Got the midwinter blahs? Forget the sunlamps, the saunas and the hot buttered rums. Over the years we have found that the best antidote is the rejuvenating sight of a pretty girl in a swimsuit against a backdrop of sun, sand and surf. Have a look at the story beginning on page 58 and see if that doesn't make your life seem brighter.
The seaside setting in this case is Palmas del Mar, a new resort community still abuilding on the southeast coast of Puerto Rico. The color shots are the handiwork of Photographer Jay Maisel, and the pretty girls in the latest swimwear fashions were conjured up by Jule (pronounced "Julie") Campbell. Together they make what Jule calls her annual "fun-in-the-sun project."
Fun, yes, but work for Jule, who must often stay up until the wee hours making adjustments in next day's costumes—which is to say swimsuits. Jule personally tests some of the 100 or so new suits she brings along, occasionally dashing in and out of the surf to see if the colors run or the design impedes her flutter kick. "There are two kinds of swimsuits," she says, "the beautiful ones for looking at and the functional ones for swimming in. We want suits that combine both qualities."
When Jule looks for models, she usually bypasses Manhattan, home of the willowy, skeletal types so prized by the fashion magazines. Instead, she goes most often to California where she finds an abundance of "wholesome, outdoorsy girls who are—how should I put it?—fuller. The models we use have to be proficient at sports and unafraid of going before the cameras without makeup. They not only have to know how to swim but must enjoy doing things like trying to climb a coconut tree or running down a beach."
January 27, 1974
They also occasionally have to take their lumps. Once, while shooting on a remote beach on the Hawaiian island of Maui, one of our models ran afoul of a rock in the pounding surf and wound up with her leg in a cast.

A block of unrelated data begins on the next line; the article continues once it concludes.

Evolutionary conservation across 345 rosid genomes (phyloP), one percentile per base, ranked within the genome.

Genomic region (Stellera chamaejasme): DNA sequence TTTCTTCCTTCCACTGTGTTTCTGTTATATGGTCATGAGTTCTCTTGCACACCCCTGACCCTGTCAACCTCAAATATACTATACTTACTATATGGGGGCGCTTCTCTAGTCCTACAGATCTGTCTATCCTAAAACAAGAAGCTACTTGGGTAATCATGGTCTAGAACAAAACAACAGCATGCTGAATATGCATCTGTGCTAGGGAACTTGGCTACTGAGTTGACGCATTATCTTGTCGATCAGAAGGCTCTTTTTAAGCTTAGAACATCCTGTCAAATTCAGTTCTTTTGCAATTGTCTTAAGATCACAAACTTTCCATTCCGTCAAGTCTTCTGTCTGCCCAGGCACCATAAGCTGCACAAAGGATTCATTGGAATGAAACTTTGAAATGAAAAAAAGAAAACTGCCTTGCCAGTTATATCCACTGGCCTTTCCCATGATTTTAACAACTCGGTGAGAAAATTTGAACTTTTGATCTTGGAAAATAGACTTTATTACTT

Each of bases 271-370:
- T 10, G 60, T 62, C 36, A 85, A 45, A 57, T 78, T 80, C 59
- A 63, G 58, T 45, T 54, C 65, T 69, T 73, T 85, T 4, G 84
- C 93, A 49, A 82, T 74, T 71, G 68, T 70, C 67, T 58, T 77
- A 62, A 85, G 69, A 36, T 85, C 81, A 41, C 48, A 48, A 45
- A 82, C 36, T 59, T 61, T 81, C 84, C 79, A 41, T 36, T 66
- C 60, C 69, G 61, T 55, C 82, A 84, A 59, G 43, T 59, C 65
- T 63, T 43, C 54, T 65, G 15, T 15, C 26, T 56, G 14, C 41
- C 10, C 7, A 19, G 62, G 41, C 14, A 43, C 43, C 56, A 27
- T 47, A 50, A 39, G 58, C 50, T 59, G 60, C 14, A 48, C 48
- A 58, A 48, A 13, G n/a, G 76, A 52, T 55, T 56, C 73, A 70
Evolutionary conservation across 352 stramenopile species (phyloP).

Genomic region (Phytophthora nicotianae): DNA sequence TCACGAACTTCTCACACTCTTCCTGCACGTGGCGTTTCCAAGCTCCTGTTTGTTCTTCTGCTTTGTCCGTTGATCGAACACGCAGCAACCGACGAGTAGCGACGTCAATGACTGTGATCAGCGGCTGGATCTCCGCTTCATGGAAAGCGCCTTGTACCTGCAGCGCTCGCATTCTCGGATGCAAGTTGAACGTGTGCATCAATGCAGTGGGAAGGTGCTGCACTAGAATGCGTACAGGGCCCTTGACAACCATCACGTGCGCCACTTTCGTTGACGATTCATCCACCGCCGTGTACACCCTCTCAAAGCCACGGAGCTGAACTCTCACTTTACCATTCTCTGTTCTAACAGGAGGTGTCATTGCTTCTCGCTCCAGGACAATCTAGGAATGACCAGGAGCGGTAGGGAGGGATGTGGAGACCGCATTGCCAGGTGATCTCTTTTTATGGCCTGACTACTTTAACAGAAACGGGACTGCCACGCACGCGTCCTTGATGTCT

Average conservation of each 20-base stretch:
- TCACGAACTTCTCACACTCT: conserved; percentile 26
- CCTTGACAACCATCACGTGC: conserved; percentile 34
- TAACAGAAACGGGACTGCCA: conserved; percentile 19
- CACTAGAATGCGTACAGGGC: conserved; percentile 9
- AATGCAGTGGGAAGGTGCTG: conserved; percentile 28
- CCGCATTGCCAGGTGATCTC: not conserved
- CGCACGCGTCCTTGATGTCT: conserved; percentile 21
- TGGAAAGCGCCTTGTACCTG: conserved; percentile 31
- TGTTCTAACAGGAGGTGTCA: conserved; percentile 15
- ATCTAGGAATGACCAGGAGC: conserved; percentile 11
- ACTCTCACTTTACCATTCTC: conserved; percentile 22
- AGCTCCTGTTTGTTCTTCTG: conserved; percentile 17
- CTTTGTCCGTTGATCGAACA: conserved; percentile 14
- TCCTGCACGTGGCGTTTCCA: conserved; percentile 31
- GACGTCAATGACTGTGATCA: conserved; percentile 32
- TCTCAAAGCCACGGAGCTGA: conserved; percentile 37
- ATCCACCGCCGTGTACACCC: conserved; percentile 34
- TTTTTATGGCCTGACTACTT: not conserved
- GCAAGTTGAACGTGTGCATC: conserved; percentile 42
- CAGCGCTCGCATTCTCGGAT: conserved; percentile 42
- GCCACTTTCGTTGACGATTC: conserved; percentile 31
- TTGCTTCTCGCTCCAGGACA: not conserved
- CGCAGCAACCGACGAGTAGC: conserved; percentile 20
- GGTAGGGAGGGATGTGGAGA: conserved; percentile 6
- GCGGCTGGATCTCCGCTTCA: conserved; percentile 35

The model's day starts at the first blush of dawn. "The light for shooting is best during the early morning hours and in the late afternoon," says Jule. Well, doesn't that leave time for a little relaxing fun in the midday sun? "No," says Jule. "Noon to 3 p.m. is perfect for shooting underwater."
There are other occupational hazards. At Palmas del Mar, for instance, the construction of the resort mysteriously came to a near standstill the very day the models arrived. Jule, aware that the "high-leg" cut of this year's swimsuits would "expose new areas," suggested that the models sunbathe in the nude so that they would be more uniformly tan. To discourage Peeping Toms, she first found a suitable balcony—one not overlooked by any work site—and then went to some trouble to pin bedsheets around the balcony railings. But, as the construction foreman heatedly pointed out a little while later, the balmy ocean breezes would periodically blow the sheets—and the girls' cover—up into the air for a moment, much to the delight of some 300 workmen who were standing vigil on a nearby half-finished building.
Jule herself keeps trim by working out on the trapeze and the rings at a Manhattan gym. She is never wanting for motivation. "If any woman wants to tone up her figure," she says, "I have a surefire method. Just go to the beach and hang around with some of the world's most beautiful women for a couple of weeks and you'd be surprised how quickly you get into shape."